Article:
Trading the Head and Shoulders Pattern
We stated earlier that possibly the greatest advantage of this formation is that it offers precisely defined levels. The key is a neckline due to the three reasons:
- A break of the neckline activates the pattern. Before the neckline is broken, we consider the pattern to still be in the making.
- A neckline defines the stop loss i.e. after the breakout, any reverse move to the other side of the neckline activates the stop loss and automatically invalidates the pattern.
- A distance between the neckline and the head is measured to calculate the take profit.
We will now use the same two examples to give you a step-by-step guide on how to trade the head and shoulders and inverse head and shoulders patterns.
Once we have drawn the pattern and identified three key elements of the formation, we monitor the “draft” pattern closely and wait for the bears to potentially break the neckline and activate the formation. There are two options for the head and shoulders pattern as far as the entry is concerned.
The first option offers you a chance to enter a short trade as soon as the neckline is broken and the daily candle closes below the broken neckline. This option means that you can’t miss a trade.
However, this one is also riskier as this move lower can easily prove to be a failed breakdown. In this case, your stop-loss would be activated almost instantly.
The second option is prefered by the majority of the trading community. It's based on an idea that you should make an entry after the price action closes below the neckline and the breakdown is confirmed. Accordingly, the buyers will then push the price action to retest the neckline, the so-called “throwback”, before resuming lower.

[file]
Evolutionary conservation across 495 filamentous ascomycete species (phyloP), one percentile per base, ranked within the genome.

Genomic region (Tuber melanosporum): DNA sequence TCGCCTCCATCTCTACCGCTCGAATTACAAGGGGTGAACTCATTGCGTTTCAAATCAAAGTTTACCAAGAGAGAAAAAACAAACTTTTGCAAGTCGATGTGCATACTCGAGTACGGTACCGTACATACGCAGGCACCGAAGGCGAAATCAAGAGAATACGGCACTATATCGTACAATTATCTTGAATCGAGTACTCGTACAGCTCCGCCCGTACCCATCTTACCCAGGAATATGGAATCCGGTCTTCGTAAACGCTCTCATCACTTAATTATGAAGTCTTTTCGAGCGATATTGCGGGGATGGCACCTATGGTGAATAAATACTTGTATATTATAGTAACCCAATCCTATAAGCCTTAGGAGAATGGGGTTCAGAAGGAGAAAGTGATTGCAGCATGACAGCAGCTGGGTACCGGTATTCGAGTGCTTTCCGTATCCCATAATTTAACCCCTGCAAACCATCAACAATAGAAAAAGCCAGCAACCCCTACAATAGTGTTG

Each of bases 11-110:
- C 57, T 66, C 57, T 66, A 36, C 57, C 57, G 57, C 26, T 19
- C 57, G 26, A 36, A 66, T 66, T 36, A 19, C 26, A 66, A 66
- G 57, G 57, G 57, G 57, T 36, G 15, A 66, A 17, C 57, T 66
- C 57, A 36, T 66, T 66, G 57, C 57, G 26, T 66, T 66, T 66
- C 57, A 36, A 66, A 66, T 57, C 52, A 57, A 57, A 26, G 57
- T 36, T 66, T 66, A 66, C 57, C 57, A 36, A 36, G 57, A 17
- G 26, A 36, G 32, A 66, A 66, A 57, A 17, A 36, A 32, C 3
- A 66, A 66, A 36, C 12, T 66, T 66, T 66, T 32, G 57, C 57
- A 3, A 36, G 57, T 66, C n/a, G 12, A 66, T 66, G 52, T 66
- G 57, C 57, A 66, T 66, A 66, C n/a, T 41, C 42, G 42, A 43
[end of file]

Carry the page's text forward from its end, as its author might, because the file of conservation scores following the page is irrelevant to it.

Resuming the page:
Thus, you should place the entry when the throwback occurs. Of course, the price action can still return above the neckline, however, the chances are smaller than with the first option. The limitation of the second option is that the price action can simply resume lower without performing a throwback i.e. a retest of the neckline is not guaranteed (see example 2 lower).
USD/CAD closed below the neckline on a daily basis, then the buyers pushed the price higher the next day, before ultimately sliding lower. From the risk-reward perspective, this is a perfect scenario as you are given the opportunity to enter a trade on the retest.
Wherever you decided to place the entry, the stop-loss should be located above the neckline. You are advised to always allow for a cushion between the stop-loss and a neckline. As you can see in our example, the buyers were able to trade briefly above the neckline before getting rejected.
The take profit is calculated by measuring the distance between the head and a neckline (the green line), and then copy-pasting the same trend line starting from the neckline and extending lower. This way, you define the exact point at which the head and shoulders pattern should be completed.
Finally, our entry is at $1.2820, stop loss around $1.2860, while a take profit order is set at $1.2550. Hence, we risked 40 pips to make 270 pips, which is a phenomenal risk-reward ratio and the best evidence as to why the head and shoulders is such an effective reversal pattern.
We now move to our second example by explaining how to trade the inverse head and shoulders. In essence, we follow the same set of rules. Once we have drawn all the key elements, we are waiting for the NZD bulls to push the price higher.
Earlier we discussed two options available to set your entry. This example belongs to the second option and it perfectly shows why this is a riskier option. As you can see, the bulls never returned to retest the broken neckline once the breakout occured. Hence, if you had opted to wait for a retest, you’d have missed the trade.
By choosing the first option, you’d enter a trade once the daily close above the neckline has been secured. The stop loss is again placed below the neckline, while the blue line measures the distance for a take profit order. A few weeks later, the inverse head and shoulders pattern is completed. In this case, we risked 70 pips to gain around 200 pips, which makes a nearly 1:3 risk-reward ratio, meaning this was a very good setup from the risk tolerance perspective.